In step 4, we will execute the causal impact analysis on the time series using the default hyperparameters.

The causality analysis has two assumptions:

  • Assumption 1: There are one or more control time series that are highly correlated with the response variable, but not impacted by the intervention. Violation of this assumption can result in wrong conclusions about the existence, the direction, or the magnitude of the treatment effect.
  • Assumption 2: The correlation between the control and the response time series is the same for pre and post intervention.

The synthetic time series data we created satisfy the two assumptions.

The R CausalImpact package has a function called CausalImpact that implements a Bayesian Structural Time Series Model (BSTS) on the backend. It has three required inputs:

  • data takes the dataset name.
  • pre.period takes the starting and the ending index values for the pre-intervention period.
  • post.period takes the starting and the ending index values for the post-intervention period.

After saving the output object in a variable called impact_default, we can run summary(impact_default) to get the results summary.

# Causal impact model
impact_default <- CausalImpact(data=df, pre.period=pre_period, post.period=post_period)

# Causal impact summary
summary(impact_default)

The summary results tell us that:

  • The absolute causal effect is 20, which is the same as the true causal impact.
  • The 95% confidence interval for the absolute causal effect is -10 to 51.

To learn more about the CausalImpact function, please check out my tutorial Time Series Causal Impact Analysis in R.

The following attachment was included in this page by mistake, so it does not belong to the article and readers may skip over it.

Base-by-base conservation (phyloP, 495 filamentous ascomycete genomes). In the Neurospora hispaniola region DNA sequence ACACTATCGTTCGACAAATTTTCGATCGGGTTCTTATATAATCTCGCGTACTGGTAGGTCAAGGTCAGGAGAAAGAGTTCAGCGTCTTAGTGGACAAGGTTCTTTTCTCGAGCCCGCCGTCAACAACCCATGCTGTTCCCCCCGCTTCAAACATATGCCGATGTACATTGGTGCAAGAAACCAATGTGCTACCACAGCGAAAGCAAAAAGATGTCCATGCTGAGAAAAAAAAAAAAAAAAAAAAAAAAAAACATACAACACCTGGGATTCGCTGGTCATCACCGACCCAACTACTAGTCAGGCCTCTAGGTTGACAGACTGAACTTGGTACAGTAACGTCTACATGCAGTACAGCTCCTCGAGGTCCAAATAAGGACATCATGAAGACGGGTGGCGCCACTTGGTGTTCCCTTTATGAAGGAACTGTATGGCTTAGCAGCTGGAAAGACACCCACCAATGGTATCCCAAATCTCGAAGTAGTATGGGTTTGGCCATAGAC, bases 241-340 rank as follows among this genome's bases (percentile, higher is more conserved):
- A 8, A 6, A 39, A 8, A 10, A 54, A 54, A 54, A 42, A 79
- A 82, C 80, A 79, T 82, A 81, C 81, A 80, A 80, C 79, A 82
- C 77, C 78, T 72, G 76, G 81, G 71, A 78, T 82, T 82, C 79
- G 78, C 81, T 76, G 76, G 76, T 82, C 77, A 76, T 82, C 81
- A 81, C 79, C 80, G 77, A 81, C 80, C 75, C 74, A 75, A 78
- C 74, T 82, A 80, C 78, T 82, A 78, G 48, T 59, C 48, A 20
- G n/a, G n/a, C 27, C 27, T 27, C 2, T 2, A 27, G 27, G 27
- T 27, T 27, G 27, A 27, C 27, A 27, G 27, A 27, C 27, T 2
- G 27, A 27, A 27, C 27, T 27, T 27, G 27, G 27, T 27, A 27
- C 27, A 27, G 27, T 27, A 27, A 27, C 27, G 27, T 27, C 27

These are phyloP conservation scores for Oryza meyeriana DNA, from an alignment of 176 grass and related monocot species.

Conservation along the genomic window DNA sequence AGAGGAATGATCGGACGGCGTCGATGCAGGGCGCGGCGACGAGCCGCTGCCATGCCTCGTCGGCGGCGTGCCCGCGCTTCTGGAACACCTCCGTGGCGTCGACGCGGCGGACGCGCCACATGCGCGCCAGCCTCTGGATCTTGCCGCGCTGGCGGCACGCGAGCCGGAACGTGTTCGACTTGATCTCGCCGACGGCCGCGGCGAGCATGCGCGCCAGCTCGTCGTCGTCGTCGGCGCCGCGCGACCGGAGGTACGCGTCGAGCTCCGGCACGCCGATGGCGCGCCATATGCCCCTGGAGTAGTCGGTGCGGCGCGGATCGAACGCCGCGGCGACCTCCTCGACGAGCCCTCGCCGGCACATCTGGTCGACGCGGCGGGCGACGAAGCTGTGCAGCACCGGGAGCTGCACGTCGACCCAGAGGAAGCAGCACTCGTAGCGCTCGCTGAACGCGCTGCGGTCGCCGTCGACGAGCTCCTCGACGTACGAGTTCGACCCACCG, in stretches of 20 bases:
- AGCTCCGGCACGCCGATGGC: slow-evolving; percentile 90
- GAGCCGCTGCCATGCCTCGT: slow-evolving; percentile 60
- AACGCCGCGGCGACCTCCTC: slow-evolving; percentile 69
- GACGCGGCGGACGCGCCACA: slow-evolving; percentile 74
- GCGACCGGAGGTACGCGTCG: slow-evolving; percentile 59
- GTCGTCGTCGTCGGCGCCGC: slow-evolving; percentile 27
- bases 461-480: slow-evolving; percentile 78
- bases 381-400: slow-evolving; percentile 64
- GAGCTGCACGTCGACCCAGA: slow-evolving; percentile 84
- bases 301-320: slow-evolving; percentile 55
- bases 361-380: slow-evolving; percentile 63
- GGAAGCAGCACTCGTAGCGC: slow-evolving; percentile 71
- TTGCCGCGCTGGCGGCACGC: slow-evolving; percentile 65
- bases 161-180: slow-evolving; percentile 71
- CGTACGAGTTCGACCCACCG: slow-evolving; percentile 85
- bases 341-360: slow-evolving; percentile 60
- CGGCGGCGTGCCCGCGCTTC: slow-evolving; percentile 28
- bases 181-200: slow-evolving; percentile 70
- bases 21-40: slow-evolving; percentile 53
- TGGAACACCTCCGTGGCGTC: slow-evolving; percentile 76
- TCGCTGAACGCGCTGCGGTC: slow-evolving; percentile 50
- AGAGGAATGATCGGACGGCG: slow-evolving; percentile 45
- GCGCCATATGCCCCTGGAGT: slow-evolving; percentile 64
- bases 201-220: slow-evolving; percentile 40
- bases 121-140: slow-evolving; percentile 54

Posterior inference {CausalImpact}

                         Average        Cumulative      
Actual                   145            290492          
Prediction (s.d.)        125 (15)       250164 (30543)  
95% CI                   [95, 155]      [189354, 310902]
                                                        
Absolute effect (s.d.)   20 (15)        40328 (30543)   
95% CI                   [-10, 51]      [-20410, 101138]
                                                        
Relative effect (s.d.)   16% (12%)      16% (12%)       
95% CI                   [-8.2%, 40%]   [-8.2%, 40%]    

Posterior tail-area probability p:   0.08571
Posterior prob. of a causal effect:  91%

For more details, type: summary(impact, "report")

Step 5: Hyperparameter Tuning for niter

In step 5, we will talk about how to tune the hyperparameter niter for CausalImpact.

niter is the number of MCMC samples. Bayesian inference usually needs at least 1000 samples to get reasonable results. The default value for niter in the CausalImpact package is 1000, and we changed it to 3000.

# Causal impact model
impact_niter <- CausalImpact(data=df, pre.period=pre_period, post.period=post_period, model.args = list(niter = 3000))

# Causal impact summary
summary(impact_niter)